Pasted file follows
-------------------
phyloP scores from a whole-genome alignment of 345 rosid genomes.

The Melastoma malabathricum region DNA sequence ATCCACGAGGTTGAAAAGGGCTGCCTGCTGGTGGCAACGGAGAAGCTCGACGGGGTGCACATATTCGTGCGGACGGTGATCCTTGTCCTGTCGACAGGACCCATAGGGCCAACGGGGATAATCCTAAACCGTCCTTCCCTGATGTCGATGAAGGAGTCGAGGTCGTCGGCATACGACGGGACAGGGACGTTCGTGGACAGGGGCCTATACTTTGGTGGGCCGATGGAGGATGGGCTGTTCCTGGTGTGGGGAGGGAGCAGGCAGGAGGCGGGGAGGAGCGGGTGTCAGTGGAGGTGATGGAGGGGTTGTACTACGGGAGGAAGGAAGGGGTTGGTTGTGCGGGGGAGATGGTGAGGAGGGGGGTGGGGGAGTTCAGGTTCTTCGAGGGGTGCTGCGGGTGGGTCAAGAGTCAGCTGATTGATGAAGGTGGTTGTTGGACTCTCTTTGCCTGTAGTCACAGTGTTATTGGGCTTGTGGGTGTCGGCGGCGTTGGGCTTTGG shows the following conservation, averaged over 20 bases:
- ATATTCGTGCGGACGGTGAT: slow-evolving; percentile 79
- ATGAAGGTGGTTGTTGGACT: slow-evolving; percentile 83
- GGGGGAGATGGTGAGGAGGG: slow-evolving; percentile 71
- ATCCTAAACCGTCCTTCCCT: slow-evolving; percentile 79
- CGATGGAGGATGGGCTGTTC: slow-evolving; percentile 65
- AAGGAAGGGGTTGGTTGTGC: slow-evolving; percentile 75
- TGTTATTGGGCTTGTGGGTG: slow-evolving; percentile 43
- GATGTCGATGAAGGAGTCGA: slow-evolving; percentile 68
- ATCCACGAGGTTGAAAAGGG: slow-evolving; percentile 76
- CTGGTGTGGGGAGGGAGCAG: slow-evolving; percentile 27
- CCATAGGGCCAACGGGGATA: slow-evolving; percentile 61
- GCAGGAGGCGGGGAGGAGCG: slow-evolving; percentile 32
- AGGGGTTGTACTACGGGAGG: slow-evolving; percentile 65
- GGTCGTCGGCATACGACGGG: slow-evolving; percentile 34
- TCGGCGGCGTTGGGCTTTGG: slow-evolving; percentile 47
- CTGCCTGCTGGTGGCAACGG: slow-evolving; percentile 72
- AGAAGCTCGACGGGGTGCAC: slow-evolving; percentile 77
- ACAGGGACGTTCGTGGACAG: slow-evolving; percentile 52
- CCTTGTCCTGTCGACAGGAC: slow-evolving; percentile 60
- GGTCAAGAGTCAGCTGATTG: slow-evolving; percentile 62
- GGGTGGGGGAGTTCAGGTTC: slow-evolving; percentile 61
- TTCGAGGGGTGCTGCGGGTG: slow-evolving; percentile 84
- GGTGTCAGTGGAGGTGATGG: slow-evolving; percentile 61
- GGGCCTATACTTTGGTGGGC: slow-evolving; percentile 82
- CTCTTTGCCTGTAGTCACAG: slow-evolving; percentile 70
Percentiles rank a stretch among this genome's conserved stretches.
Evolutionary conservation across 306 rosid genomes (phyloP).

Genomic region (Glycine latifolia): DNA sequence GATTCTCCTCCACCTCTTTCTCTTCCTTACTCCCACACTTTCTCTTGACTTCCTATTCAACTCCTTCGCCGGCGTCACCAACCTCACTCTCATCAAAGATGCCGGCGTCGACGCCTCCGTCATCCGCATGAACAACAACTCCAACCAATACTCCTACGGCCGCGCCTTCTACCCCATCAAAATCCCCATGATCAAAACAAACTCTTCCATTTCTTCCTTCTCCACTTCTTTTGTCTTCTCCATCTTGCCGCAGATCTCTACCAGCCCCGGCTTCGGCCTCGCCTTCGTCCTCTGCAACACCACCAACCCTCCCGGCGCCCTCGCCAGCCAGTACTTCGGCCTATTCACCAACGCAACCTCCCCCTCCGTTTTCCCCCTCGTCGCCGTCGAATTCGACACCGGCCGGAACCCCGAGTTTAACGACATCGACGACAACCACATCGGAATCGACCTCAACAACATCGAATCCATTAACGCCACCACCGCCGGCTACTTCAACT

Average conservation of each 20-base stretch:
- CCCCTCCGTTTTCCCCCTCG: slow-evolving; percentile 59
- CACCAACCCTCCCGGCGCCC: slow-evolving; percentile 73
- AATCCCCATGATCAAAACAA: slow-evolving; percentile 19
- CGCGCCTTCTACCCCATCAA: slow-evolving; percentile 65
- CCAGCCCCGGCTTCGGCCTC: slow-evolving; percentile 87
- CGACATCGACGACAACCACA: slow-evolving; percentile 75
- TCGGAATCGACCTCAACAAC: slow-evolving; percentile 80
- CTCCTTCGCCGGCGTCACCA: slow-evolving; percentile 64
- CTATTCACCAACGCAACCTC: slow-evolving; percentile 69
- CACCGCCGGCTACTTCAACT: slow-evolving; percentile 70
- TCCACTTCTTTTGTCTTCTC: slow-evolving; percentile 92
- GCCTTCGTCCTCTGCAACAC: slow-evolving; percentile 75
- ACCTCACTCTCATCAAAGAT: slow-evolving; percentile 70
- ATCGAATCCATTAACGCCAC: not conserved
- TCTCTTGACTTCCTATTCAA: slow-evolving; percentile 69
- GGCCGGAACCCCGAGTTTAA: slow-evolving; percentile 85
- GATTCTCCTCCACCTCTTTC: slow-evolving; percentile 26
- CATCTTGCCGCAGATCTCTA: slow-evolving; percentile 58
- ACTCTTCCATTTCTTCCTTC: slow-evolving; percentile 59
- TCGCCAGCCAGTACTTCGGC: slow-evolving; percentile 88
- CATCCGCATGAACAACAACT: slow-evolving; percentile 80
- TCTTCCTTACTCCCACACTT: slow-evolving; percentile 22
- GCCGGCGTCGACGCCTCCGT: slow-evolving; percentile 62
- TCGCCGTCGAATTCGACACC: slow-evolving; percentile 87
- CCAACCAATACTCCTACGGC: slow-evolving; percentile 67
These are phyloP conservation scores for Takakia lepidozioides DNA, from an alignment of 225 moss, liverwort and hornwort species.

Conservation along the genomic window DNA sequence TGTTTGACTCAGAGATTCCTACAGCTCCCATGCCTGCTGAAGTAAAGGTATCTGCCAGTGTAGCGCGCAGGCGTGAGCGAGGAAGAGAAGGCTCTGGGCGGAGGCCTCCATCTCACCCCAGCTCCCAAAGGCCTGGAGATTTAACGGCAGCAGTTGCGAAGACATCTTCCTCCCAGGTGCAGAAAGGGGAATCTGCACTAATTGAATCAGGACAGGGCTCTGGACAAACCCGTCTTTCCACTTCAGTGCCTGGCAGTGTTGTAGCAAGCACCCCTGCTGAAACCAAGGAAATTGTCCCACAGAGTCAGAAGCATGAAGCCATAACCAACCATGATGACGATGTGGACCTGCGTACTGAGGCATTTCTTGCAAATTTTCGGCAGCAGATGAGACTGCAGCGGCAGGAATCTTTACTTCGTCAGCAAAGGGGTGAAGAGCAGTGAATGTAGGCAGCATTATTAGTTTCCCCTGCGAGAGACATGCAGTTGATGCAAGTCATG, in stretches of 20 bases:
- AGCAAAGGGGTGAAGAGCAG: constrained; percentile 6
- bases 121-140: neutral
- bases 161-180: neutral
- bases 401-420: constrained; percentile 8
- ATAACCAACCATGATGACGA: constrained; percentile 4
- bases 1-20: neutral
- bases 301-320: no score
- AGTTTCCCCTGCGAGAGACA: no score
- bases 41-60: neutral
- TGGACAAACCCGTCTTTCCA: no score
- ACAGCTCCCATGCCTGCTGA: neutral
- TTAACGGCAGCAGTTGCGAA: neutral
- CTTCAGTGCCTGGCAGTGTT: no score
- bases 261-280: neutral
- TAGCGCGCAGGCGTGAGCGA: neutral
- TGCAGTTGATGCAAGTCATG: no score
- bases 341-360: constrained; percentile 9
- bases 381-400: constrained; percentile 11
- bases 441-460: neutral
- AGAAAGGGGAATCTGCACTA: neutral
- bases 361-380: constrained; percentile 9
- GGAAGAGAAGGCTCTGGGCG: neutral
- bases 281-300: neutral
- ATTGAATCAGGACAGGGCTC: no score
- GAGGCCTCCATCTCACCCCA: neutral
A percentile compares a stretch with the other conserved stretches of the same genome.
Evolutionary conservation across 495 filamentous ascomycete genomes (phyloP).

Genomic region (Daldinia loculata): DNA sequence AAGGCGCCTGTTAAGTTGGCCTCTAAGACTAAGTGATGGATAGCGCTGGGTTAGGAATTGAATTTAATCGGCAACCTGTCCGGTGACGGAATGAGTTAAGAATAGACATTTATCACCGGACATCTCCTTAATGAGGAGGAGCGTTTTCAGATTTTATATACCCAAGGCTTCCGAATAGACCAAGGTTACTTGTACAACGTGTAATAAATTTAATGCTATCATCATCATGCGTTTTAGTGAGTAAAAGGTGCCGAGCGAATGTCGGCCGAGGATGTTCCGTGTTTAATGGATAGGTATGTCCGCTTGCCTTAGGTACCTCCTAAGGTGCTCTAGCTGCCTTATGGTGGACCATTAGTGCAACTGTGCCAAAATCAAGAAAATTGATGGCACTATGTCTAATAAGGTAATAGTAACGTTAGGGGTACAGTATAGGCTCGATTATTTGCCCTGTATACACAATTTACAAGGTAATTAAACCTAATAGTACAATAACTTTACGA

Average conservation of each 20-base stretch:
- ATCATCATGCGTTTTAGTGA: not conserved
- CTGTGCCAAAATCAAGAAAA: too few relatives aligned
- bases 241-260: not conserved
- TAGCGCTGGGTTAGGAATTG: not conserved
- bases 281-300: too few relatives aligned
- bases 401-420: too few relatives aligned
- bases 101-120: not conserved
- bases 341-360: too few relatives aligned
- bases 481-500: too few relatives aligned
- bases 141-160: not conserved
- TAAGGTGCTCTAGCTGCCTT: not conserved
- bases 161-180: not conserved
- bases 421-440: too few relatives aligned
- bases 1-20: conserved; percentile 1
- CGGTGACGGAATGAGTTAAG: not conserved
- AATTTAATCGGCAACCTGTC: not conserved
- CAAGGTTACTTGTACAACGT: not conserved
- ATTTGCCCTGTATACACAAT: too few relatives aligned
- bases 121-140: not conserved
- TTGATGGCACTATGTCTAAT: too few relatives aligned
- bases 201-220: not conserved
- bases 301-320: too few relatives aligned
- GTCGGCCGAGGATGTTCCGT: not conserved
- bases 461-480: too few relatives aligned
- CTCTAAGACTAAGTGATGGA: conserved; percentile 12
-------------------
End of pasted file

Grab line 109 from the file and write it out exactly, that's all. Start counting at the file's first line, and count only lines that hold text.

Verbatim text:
- bases 301-320: too few relatives aligned